Exploring diversity, language, and social justice in an International Summer Institute
Stereotypes are strange things. They portray people, communities, contexts, and life; all in an oversimplified way, which dismisses the complexities of identity, culture, ethnicity, and ways of being. In the summer of 2014, students from The University College of Copenhagen (UCC) in Denmark and from University of Victoria (UVic) in British Columbia, Canada, learned about each other while participating in a Summer Institute that took place at UVic. The focus of this 5-week institute was to explore constructs around diversity, multiculturalism, language, and social justice as they relate to education and early childhood practice. The blended delivery modality of the Institute proved to be effective as the vessel within which the complexity of diversity was navigated.
Through videos, conversations, analyses, site visits, and engagement with guest speakers, students from Denmark and Canada explored their own identity, position in the world, and professional roles as future educators, social educators, and as child and youth care practitioners committed to becoming culturally informed, and critically engaged professionals in order to be effective and innovative global citizens.
An activity where everyone was engaged in diverse ways, was one where students were asked to honestly share a stereotype (or an idea) they held about their counterparts: Canadian students asked without delay if Danish people lived in castles and if they ate Danish pastries. The question was received with discreet giggles and chuckles; the Danish students were not sure if this was a genuine question or a practical joke. When the Danish students were asked what they thought of Canadians their questions centered on wanting to know if everyone in Canada ate Canadian bacon, and played hockey.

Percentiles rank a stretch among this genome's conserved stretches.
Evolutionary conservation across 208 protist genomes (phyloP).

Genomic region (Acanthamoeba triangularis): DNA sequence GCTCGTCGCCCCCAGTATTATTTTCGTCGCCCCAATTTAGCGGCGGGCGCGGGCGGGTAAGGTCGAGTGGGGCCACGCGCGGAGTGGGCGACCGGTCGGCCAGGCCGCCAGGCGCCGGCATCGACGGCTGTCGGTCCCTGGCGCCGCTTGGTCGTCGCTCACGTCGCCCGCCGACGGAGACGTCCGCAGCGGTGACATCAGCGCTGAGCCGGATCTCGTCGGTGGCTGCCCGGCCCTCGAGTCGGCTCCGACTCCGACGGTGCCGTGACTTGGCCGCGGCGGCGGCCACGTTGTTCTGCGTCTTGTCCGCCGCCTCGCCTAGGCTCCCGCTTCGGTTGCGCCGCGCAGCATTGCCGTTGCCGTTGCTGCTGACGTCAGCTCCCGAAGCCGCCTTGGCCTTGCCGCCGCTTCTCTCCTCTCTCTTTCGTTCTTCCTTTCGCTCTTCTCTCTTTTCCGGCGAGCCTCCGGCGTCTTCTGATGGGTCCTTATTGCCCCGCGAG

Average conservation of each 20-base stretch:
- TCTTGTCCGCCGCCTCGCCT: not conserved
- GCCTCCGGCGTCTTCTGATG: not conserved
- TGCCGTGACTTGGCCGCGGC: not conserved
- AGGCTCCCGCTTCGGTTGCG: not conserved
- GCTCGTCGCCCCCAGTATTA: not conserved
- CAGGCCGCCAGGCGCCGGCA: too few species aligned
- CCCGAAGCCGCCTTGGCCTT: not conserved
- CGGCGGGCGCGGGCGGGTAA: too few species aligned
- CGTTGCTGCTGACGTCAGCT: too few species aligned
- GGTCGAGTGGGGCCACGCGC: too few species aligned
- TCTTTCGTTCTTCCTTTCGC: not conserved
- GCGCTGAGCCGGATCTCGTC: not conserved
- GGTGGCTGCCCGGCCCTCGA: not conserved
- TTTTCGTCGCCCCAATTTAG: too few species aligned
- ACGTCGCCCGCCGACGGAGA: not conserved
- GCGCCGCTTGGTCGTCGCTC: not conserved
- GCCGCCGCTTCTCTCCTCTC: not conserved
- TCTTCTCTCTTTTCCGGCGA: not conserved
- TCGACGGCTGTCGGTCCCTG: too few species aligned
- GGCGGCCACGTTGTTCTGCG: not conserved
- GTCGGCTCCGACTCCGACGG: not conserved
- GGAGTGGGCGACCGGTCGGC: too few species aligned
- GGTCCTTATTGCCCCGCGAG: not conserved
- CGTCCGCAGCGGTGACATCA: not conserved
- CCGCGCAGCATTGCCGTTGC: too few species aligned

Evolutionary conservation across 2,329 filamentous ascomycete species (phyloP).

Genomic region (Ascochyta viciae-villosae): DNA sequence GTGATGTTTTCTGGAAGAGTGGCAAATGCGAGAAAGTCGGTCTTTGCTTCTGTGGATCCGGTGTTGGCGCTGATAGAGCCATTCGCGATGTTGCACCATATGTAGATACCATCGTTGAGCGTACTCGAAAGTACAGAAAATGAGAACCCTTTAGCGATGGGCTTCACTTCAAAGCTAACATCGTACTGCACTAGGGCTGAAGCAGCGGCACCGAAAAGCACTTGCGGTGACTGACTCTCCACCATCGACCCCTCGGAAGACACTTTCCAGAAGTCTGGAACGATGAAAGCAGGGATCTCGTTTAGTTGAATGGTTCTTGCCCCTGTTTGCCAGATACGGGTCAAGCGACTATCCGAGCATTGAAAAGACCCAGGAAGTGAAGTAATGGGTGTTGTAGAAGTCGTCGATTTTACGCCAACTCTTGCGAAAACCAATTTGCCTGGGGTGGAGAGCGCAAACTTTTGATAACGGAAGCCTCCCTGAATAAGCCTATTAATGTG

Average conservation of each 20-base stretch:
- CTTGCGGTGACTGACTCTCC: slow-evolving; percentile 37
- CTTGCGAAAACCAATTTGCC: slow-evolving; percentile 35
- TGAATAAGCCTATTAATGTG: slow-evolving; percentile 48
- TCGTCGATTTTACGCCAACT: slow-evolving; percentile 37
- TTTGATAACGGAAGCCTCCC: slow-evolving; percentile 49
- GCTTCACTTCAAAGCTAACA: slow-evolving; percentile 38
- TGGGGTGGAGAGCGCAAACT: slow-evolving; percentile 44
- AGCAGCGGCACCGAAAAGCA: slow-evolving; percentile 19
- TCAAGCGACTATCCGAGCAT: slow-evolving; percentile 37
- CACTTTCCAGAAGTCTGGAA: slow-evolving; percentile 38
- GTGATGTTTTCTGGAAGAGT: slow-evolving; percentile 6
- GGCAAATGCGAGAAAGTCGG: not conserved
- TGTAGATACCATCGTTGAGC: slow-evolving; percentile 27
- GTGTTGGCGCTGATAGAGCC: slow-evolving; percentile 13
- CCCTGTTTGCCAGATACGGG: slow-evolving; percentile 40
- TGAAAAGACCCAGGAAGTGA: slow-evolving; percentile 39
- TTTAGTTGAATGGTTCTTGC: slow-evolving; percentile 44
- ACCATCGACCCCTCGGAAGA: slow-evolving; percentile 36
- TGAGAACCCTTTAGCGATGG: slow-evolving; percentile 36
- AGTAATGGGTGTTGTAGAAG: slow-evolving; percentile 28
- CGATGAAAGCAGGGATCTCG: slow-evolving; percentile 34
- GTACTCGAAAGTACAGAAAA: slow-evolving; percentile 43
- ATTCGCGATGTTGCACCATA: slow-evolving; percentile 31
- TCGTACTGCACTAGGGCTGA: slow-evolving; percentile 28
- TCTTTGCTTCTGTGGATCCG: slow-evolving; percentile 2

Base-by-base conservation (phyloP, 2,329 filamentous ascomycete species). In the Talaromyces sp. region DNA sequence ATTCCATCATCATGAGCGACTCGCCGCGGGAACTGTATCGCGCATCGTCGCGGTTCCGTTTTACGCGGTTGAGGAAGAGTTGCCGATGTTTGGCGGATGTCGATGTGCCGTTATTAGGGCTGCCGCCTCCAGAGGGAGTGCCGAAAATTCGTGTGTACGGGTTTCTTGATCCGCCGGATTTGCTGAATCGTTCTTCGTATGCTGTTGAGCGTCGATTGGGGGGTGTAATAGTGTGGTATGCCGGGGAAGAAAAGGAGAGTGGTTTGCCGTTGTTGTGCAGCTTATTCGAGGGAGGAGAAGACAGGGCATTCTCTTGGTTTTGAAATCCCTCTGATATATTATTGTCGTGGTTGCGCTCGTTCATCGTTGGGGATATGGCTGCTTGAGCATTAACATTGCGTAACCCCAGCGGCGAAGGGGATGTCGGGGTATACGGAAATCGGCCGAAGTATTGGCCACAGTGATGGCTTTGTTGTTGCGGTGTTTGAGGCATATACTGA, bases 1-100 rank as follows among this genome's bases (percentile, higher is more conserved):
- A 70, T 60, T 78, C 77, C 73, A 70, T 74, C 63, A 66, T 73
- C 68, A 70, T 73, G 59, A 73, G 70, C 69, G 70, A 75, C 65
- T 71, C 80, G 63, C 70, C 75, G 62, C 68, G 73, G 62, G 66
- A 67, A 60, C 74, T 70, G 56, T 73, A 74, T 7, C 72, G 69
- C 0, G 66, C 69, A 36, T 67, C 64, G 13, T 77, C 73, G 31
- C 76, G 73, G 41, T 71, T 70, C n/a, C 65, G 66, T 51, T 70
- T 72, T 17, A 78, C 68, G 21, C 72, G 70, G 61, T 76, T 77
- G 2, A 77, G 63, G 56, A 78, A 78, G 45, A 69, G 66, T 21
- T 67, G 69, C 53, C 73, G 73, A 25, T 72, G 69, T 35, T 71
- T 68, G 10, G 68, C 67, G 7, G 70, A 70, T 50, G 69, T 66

The questions were taken with a light heart by both groups, which consisted of seven participants from each country. This created a sense of balance despite the fact that there were only two male students in the large group. Canadians found out that Danish people do eat Danish pastries but do not live in castles, and the Danish students learned that even though not everyone eats bacon, most people claim hockey as their sport!
Once stereotypes were explored and demystified, the conversations that ensued were rich in exchange, openness, and a genuine desire to learn more about each other, not just in terms of socio-cultural and historical contexts but more importantly, in terms of personal stories, hopes, and dreams for the future envisioning themselves as agents of social change and as contributors to the well-being of the world.
– By Carmen Rodriguez de France, Assistant Professor of Indigenous Education at the University of Victoria.